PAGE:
After an investigation, his resignation was accepted. That was 2002. There was nobody bigger at the paper than Bob, who was a national presence in print and on television. But a line had been crossed and the boss at the top would not countenance such behavior.

Lipinski believes it would be misguided to consider anybody who’s stood against misogyny in journalism – or anywhere else, I might add – as “merely standing against something.”

Another story she recalls involves a male deputy of Soeteber who looked at a new intern and declared, “She looks like a woman of many tastes.”

Seriously? Boy. Soeteber rebuked him for that comment. “To witness a woman in command respond so unflinchingly was a powerful management lesson for me – a lesson in standing for something and a #MeToo every newsroom manager should aspire to,” Lipinski writes. “She didn’t vanquish harassment, and neither did I, but she set new standards that obligated us all.”

I showed Lipinski’s piece to Suzanne Muchin, a Chicago branding expert and corporate consultant who co-hosts a great podcast on business and culture called “The Big Payoff.”

“I think we are moving from sledgehammer, shock-and-awe reporting on this issue to the stage where a more refined tool kit is needed for this public conversation. What’s important is that the conversation continues, which is why more voices with more nuance are needed. This article is a good example of that – another angle of entry that puts forward some point excellent questions that need more reflection and discourse.”

Muchin notes how we think we know these people because we see and hear them so often, at least on television. And they seem such “nice guys.” So it can be oddly easier to empathize with them than some anonymous (to most of us) individual who is alleging misconduct. It’s convoluted but also pretty typical.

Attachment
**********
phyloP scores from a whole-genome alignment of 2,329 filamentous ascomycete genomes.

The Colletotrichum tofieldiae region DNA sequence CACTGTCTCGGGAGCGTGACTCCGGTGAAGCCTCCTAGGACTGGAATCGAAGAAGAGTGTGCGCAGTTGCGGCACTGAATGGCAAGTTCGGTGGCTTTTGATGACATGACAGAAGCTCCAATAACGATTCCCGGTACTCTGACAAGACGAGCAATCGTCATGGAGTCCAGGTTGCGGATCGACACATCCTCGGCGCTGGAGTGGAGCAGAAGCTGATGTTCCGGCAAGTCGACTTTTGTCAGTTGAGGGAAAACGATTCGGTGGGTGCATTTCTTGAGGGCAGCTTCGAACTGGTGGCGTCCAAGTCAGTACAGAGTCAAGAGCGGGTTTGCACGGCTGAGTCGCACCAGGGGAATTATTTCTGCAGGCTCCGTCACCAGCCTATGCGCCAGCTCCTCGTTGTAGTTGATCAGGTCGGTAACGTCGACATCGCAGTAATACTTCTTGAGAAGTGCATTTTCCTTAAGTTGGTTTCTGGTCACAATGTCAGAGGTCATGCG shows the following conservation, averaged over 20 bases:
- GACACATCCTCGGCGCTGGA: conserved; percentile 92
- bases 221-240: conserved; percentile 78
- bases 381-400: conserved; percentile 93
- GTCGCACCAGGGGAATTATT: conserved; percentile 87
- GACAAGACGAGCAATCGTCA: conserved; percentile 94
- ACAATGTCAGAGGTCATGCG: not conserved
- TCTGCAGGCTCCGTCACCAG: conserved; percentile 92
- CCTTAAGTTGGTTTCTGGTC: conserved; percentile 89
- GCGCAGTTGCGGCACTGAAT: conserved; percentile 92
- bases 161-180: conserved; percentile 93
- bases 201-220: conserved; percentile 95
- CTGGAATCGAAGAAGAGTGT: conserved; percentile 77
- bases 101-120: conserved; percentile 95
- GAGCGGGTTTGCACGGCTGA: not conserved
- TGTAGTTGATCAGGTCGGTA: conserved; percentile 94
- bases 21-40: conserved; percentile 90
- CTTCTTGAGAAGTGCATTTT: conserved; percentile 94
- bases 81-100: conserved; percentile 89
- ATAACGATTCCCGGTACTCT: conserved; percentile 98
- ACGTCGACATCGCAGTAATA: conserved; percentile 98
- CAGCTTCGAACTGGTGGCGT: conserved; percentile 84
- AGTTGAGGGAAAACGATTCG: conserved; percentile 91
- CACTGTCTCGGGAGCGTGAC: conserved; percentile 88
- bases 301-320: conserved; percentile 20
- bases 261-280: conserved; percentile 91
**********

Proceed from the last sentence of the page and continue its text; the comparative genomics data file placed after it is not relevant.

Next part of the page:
Women, for sure, are not a vertical and don’t speak with one voice or behave with one set of rules. Lipinski and our late friend, Soeteber, were very different. They didn’t act with the same set or rules or lead their lives the same way.

But, as Muchin underscored to me Wednesday, “If you go up in altitude to the higher level question of the workplace conditions that allow for the abuses to take place, I would suggest that women are less likely to create those conditions, and that is the result of both nature and nurture.”

It’s a point that Lipinski ends her own piece with, via a thought from her daughter, who asked her if she thought female bosses are more likely to hear the voices of the harassed and take action. The mom asked the daughter what she thought, eliciting the smart response, “We lose those voices at the bottom when there’s no one to advocate for them at the top.”

But this also entails hard work, as Muchin reminded me. “The missing ingredient is absolutely the belief that a culture of zero tolerance will be supported by both those ‘upstairs’ (board members, investors) as well as the marketplace (customers, consumers).”

It’s why I think the decisions being made to fire the likes of Lauer are important, as they highlight a growing recognition that there is a greater liability to inaction than action. And this is only growing, it seems, by the day. Or maybe it’s by the minute.

I write in the sun-filled atrium of the graduate school of business at the University of Chicago. Giant portrait photos of Nobel Prize winners line the walls. And, all around me, sipping their Starbucks, huddled in conversation, typing away at their laptops, are surely future leaders of business and government. They’re from all over the world (mostly men on this morning).

They’ll be in charge one day. So tell me this: What will they do when they have real power?

Source: US News